C. Dale Young
in memoriam Mavis Clarke (1936 - 2016)
Father, Holy Father, Prime Mover, God Almighty—
I have forgotten what to call you. Standing here
before the Pacific, I am tempted to call you
Poseidon, Green Neptune, someone I understand
more clearly than I have ever understood You.
The sea’s slow tide, its almost-hidden riptide dragging
handfuls of foam under the surface, has no answers
for me. Sitting here on the crest of the sand dunes,
there is no one by my side. I have come
here alone because I remember what the nuns
taught me, that You do not appreciate a show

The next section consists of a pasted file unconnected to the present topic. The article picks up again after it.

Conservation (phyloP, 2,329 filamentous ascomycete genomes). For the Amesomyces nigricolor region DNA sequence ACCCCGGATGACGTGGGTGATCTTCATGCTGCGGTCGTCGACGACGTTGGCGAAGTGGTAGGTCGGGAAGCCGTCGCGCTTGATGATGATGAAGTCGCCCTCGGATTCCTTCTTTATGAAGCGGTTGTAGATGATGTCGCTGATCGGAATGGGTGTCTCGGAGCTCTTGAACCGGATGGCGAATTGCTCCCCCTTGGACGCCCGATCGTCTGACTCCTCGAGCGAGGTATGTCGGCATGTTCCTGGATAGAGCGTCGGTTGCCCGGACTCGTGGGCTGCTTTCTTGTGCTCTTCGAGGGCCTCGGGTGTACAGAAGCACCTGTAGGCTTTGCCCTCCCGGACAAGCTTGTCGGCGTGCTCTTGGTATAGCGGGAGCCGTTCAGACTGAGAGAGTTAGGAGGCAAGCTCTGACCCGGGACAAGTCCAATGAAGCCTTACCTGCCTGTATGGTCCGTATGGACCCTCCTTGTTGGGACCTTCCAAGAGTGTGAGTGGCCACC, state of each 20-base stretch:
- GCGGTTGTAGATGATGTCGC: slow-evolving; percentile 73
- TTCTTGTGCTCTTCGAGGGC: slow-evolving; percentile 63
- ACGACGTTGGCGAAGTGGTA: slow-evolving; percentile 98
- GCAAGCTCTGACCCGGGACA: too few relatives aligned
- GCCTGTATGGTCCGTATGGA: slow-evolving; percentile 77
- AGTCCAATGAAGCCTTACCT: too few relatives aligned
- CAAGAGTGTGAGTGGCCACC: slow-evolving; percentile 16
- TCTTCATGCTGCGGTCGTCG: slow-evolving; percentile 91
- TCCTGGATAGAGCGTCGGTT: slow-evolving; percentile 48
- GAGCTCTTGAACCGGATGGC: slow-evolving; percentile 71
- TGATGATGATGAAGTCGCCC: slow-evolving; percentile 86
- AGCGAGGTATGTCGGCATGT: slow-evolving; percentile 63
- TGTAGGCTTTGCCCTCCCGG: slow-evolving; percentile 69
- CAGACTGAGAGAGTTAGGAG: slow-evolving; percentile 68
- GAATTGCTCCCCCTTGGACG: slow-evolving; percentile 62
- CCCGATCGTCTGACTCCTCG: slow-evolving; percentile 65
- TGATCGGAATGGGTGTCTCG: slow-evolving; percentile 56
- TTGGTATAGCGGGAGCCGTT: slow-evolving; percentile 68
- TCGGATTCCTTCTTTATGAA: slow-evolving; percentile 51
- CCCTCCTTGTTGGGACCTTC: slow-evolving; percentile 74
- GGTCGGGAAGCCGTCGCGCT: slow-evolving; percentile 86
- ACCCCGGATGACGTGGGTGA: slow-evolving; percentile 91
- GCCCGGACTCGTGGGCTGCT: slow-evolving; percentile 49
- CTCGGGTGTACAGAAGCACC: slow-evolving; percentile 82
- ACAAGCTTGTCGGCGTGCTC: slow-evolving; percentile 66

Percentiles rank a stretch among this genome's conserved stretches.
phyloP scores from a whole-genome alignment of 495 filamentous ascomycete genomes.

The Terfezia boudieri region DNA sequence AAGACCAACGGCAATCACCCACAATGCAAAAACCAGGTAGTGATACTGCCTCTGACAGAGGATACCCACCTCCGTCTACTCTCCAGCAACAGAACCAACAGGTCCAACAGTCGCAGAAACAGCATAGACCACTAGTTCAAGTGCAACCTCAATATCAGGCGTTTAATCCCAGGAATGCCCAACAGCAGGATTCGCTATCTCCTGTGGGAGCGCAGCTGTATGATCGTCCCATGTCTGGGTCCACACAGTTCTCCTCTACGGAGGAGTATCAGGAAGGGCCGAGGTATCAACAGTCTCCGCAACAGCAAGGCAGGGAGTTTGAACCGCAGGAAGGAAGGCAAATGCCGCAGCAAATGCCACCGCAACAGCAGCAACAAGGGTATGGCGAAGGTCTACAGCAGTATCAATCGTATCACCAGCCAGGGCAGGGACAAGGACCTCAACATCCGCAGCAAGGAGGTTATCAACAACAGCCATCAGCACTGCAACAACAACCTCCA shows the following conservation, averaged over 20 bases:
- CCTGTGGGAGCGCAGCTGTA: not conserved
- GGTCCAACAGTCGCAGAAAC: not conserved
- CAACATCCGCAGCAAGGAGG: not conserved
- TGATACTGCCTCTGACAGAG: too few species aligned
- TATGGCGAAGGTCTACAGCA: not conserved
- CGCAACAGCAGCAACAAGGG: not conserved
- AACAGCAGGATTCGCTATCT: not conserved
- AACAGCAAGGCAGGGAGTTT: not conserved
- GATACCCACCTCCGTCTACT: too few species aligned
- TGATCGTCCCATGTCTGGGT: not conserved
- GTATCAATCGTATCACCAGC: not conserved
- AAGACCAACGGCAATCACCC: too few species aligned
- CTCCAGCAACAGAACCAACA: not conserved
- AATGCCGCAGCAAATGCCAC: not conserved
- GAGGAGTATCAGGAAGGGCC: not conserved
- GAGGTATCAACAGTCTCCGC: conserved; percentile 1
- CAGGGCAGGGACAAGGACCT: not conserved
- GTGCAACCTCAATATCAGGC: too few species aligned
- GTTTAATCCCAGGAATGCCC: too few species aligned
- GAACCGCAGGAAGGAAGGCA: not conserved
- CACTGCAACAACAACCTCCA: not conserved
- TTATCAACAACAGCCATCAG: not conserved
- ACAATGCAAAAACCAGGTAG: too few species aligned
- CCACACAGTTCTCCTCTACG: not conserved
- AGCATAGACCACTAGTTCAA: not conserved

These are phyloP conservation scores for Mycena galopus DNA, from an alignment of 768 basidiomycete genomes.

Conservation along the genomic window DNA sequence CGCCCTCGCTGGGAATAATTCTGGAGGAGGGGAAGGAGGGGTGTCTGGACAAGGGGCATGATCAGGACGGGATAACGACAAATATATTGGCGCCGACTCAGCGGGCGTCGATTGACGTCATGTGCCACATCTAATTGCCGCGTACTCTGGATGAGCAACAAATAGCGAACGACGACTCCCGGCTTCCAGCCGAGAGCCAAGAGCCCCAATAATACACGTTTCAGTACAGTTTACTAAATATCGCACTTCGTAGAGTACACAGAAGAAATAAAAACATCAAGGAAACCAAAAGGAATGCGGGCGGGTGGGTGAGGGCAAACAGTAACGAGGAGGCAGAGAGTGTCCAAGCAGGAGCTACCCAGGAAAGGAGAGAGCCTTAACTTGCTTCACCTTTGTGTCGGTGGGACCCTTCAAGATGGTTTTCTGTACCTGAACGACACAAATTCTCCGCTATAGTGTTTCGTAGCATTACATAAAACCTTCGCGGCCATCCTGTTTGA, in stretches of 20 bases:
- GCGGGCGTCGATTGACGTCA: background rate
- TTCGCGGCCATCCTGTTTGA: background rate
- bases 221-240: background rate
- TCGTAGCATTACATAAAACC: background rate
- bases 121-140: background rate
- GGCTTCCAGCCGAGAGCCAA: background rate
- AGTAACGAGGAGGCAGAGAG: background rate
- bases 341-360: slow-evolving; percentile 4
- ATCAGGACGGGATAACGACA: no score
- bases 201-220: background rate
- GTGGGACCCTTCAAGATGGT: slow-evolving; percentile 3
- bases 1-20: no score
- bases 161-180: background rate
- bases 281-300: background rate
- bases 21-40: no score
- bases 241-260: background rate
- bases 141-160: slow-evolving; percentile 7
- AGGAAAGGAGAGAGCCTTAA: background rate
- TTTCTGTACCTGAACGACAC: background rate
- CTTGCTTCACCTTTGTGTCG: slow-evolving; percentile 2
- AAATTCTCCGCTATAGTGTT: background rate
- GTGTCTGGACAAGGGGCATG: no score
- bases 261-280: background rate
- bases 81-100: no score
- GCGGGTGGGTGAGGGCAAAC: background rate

of these things. Not success with words, not
the lottery prize now worth millions, not the
usual things I am sure others request: I come now
to ask for something unthinkable for one like me.
Almost 3,000 miles away, near the brighter coast
of this godless country, my aunt’s pain is
outpacing the cancer tearing her abdomen apart.
No amount of morphine can break it. I do not
come to ask You for miracles. I know better
than to ask for miracles. I know the world
is filled with miracles. No, no, not miracles.
Take her soon, Father. Here stands the cancer doctor
asking you to take his aunt because he cannot stomach
the idea of her crushed by pain. Send me a small sign:
wheeling gulls, a sudden gust of wind, anything. Anything.
Just this once, Holy Father, don’t let me down.